“If you show” – or. “since you are showing”. Exclusive behaviour violates God’s overriding law of love governing all human relationships. Leviticus 19:15 specifically prohibited favouritism.
11 For He who said, “You shall not commit adultery,” also said, “You shall not murder.” If you do not commit adultery but do commit murder, you have become a lawbreaker.
“Lawbreaker” – Jewish religious teaching had reduced the law to a long series of injunctions which were held to be of varying importance. James tells us we cannot cherry-pick and claim to live for God.
12-13 Speak and act as those who are going to be judged by the law that gives freedom, because judgment without mercy will be shown to anyone who has not been merciful. Mercy triumphs over judgment.
James assumes his readers are genuine, born again believers, Someone who is judgmental and whose life does not show mercy, has clearly not received God’s mercy.
14 What good is it, my brothers and sisters, if someone claims to have faith but has no deeds? Can such faith save them?
“Claims to have faith” – but if it’s not sincere saving faith, it is a demonic deception, useless and dead, James 2:19,20,26. An institutional ‘faith’, form without fruit, cannot save. Reliance on salvation through the church is false trust in an institution, and it is quite different from the faith and trust in Jesus Christ as our personal Saviour that justifies, saves — and transforms us.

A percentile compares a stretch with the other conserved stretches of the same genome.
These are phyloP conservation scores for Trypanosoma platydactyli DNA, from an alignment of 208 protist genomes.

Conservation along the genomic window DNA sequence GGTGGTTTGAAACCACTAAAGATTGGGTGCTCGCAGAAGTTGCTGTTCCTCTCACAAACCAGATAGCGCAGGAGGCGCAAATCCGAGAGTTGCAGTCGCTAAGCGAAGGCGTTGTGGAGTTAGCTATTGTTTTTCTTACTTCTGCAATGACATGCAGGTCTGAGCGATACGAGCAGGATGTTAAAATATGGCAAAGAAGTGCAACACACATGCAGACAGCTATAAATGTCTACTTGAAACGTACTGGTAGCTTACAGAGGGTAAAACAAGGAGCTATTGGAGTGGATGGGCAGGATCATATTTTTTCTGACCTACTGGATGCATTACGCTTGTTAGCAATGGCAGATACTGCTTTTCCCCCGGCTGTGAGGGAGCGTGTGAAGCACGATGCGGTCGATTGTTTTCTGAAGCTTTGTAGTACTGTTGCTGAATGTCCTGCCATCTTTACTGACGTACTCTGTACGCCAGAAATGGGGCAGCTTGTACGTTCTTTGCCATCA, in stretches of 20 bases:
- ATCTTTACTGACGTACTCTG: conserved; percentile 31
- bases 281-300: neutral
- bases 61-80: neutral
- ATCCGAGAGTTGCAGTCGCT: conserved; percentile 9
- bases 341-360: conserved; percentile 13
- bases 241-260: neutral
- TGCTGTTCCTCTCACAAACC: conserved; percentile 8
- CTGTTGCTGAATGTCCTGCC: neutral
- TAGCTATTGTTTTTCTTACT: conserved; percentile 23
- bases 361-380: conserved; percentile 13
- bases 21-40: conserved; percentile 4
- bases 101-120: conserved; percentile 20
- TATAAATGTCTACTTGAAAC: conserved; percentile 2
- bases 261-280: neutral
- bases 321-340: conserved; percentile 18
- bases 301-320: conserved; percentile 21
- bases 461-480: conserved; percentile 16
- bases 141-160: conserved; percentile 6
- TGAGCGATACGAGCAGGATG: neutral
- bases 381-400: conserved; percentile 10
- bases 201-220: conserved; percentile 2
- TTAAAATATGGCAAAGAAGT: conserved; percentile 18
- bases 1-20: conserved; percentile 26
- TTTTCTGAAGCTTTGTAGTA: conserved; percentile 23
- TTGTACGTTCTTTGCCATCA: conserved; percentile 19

15-17 Suppose a brother or a sister is without clothes and daily food. If one of you says to them, “Go in peace; keep warm and well fed,” but does nothing about their physical needs, what good is it? In the same way, faith by itself, if it is not accompanied by action, is dead.
“Faith… not accompanied by action, is dead”—genuine faith where God’s Spirit is active within us is a spiritual transformation that produces actions that please God. James is not saying that a person is saved by their good works — it is the other way round, the saved person produces the good works. He has clearly stated that salvation is a gracious gift from God that cannot be earned, James 1:17-18, see also Ephesians 2:8-9.
• For further study, see James 2:20, 24, 26 and Jesus’ teaching e.g. Matt. 3:7-8, John 8:30-31.
“What good is it?” – this picture of false faith is like the false love of 1 John 3:17.
SUMMARY Those who walk with Jesus and His Spirit are empowered to live differently by loving others with God’s love. That means seeing others through God’s eyes and accepting them without judgmental discriminations.
APPLICATION Many we meet will be rejecting religion, which to them is also rejecting God. However, He has put us in place to be impartial guides, following the law of love to show them how they can know God personally.
QUESTION If we are called to model God’s impartiality, what might that look like?
PRAYER Lord, in our humanness we judge others who are not like us and fall far short of having Your heart for them. Fill us with Your Spirit afresh, to love with Your love and leave the judging to You because You are completely fair and impartial. Stir us up to be empowered and reliable guides to others, showing the difference between man’s way and the Way of Jesus. Amen.
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God’s way is to love us without favouritism, Jesus ministered to outsiders and we are exhorted to show the same unconditional love by respecting everyone evenly.